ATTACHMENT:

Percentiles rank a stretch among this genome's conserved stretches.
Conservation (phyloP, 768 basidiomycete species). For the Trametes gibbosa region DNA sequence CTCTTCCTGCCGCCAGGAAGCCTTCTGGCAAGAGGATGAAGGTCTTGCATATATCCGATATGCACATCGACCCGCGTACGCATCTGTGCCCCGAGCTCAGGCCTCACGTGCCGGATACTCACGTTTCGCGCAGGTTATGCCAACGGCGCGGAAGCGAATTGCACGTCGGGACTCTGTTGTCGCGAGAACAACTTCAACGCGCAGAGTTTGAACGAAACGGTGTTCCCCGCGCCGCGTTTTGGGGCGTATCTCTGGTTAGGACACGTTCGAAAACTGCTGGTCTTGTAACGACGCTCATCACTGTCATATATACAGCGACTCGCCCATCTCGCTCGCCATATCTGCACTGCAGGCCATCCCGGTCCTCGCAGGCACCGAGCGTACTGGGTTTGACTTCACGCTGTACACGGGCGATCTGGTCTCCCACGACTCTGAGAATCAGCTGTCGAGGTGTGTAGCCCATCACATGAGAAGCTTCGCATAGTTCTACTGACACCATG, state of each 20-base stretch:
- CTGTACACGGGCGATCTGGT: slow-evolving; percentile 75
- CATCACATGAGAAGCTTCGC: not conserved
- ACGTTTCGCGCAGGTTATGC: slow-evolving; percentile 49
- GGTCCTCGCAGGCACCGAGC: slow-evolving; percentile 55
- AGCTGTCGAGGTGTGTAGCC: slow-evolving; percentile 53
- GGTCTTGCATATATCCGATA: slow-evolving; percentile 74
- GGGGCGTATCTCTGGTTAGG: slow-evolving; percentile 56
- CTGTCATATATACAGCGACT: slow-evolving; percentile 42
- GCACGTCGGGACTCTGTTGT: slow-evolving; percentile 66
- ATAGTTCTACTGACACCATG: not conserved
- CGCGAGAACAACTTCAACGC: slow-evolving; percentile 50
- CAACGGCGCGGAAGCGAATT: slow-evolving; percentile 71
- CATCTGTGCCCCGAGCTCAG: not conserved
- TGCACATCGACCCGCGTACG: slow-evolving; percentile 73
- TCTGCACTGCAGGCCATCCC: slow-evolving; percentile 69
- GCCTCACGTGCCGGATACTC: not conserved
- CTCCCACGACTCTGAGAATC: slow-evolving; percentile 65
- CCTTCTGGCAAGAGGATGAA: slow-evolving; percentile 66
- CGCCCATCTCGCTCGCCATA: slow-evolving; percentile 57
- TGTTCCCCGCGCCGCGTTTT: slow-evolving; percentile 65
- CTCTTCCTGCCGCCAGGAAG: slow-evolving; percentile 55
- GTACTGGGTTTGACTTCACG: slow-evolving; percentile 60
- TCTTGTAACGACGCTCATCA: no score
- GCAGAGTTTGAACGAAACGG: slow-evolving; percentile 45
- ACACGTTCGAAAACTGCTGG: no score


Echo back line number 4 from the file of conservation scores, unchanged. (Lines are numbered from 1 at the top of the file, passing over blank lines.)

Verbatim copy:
- CATCACATGAGAAGCTTCGC: not conserved